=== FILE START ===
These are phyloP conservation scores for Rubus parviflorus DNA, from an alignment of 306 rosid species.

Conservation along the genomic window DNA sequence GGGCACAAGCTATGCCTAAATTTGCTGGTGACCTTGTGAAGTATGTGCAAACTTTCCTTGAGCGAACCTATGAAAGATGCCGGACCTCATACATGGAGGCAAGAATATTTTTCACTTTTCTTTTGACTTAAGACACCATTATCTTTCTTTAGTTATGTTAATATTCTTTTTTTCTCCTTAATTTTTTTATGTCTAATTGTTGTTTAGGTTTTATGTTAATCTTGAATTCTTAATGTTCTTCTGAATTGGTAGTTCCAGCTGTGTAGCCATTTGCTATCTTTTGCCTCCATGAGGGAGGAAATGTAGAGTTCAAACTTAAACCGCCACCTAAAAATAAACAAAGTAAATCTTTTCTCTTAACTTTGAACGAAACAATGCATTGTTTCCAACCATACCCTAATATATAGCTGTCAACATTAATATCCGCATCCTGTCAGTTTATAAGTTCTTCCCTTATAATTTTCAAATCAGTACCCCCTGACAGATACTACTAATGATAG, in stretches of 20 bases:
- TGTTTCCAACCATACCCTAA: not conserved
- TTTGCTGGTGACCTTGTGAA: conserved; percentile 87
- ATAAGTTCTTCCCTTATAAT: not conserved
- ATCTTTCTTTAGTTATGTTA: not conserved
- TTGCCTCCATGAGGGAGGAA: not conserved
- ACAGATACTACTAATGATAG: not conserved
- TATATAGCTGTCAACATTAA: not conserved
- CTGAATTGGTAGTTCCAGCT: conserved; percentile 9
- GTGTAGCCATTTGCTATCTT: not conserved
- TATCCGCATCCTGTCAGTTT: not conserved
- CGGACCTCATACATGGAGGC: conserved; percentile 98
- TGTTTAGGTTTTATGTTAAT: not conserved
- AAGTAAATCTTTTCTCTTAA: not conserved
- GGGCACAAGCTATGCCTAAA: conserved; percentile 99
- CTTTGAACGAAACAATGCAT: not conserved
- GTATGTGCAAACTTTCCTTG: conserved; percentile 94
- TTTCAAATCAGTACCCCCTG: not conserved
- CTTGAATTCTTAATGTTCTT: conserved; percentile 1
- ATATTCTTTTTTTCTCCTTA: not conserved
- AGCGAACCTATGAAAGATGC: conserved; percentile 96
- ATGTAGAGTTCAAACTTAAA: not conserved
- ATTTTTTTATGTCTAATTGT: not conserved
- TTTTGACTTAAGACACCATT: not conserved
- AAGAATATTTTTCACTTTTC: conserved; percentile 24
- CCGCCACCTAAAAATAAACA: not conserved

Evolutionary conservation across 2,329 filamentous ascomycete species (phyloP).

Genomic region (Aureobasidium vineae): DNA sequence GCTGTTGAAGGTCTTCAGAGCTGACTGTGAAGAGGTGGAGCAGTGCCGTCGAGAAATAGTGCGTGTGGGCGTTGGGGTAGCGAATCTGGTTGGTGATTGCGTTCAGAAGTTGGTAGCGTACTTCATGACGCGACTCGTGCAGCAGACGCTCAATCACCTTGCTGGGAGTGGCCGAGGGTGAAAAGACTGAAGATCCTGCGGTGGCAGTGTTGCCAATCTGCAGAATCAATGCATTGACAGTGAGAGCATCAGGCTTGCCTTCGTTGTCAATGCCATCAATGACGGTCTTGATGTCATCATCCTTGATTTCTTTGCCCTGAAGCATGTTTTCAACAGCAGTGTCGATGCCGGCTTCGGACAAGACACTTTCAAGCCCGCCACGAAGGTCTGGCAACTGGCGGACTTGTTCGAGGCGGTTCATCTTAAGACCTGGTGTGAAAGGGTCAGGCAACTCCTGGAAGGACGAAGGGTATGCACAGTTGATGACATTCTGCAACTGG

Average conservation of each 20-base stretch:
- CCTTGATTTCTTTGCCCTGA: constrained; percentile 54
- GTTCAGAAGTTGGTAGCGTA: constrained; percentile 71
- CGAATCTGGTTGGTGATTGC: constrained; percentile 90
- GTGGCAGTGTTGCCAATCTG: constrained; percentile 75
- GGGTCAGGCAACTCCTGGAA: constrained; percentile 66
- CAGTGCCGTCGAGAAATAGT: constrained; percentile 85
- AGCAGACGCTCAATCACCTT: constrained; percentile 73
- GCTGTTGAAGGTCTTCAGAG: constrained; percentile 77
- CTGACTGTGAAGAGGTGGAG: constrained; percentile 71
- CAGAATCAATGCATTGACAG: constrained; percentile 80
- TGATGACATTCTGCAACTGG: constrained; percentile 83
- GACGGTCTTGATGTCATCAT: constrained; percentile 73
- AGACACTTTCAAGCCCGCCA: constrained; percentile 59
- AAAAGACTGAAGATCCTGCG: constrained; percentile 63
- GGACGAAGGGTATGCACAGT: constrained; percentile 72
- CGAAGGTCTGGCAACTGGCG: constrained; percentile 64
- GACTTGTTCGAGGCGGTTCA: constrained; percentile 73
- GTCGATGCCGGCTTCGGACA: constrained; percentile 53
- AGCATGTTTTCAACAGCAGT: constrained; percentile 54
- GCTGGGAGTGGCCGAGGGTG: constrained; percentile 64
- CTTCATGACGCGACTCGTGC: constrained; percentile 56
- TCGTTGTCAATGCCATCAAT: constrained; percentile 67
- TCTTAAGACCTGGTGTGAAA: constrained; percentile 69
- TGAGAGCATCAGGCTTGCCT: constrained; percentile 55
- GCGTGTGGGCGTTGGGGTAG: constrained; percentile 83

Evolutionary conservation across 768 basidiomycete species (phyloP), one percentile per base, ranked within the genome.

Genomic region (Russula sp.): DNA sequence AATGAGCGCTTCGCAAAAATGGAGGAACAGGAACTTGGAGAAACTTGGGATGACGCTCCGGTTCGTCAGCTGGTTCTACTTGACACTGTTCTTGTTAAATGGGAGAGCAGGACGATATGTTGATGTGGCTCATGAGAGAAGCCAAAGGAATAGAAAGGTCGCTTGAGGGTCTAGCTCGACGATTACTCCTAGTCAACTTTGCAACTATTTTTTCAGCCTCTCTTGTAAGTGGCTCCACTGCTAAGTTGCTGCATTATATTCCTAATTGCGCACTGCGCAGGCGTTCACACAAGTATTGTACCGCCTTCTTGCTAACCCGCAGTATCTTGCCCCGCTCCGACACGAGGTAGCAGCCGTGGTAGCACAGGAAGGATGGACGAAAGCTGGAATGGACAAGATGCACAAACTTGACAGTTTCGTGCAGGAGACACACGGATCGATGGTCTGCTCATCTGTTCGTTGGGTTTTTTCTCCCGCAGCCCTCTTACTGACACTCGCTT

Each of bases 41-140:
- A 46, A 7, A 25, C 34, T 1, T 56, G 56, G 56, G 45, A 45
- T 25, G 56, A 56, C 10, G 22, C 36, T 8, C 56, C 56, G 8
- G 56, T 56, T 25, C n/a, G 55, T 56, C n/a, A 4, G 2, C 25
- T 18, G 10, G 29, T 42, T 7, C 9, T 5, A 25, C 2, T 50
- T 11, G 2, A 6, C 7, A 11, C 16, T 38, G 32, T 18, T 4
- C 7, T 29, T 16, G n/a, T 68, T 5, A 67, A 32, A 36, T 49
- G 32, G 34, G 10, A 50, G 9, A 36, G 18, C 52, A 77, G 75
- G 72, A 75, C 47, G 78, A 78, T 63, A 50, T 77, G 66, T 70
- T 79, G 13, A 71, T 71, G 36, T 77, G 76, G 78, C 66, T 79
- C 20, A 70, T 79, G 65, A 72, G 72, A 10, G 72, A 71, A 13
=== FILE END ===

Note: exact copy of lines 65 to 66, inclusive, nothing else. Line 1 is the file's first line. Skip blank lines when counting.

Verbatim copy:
- G 32, G 34, G 10, A 50, G 9, A 36, G 18, C 52, A 77, G 75
- G 72, A 75, C 47, G 78, A 78, T 63, A 50, T 77, G 66, T 70